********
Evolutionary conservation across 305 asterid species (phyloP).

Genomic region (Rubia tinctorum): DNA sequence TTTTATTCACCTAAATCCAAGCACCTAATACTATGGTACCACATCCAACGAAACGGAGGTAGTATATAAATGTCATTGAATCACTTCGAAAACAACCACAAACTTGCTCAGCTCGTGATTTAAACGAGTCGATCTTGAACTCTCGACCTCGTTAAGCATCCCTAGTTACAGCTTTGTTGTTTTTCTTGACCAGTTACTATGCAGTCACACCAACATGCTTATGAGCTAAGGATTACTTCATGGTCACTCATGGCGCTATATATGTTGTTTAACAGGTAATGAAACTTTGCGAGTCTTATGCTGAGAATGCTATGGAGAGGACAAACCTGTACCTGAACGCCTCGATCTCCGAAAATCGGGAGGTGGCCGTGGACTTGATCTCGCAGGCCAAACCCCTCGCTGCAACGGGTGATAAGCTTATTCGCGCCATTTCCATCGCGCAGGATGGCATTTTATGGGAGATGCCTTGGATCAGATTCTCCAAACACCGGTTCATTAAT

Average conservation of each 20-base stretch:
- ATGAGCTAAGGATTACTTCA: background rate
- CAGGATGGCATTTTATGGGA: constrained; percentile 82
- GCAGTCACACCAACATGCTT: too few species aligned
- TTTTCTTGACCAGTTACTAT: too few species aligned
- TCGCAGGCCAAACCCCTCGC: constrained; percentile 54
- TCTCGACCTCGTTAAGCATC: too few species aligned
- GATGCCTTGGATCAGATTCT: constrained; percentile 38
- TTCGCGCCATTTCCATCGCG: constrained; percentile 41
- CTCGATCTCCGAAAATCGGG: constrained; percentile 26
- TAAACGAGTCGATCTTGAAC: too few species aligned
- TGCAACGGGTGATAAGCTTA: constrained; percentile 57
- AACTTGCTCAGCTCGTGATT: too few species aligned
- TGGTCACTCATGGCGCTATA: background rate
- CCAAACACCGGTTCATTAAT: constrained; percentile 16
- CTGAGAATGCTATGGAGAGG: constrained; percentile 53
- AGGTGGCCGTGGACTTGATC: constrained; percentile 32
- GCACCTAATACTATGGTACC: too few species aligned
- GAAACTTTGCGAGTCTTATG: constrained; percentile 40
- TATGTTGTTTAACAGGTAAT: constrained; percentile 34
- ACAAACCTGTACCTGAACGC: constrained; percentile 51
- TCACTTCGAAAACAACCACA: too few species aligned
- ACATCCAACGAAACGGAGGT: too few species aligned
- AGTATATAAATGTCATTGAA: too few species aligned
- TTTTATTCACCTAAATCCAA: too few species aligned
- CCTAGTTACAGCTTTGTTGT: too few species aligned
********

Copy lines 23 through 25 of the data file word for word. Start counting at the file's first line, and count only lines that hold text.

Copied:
- ACAAACCTGTACCTGAACGC: constrained; percentile 51
- TCACTTCGAAAACAACCACA: too few species aligned
- ACATCCAACGAAACGGAGGT: too few species aligned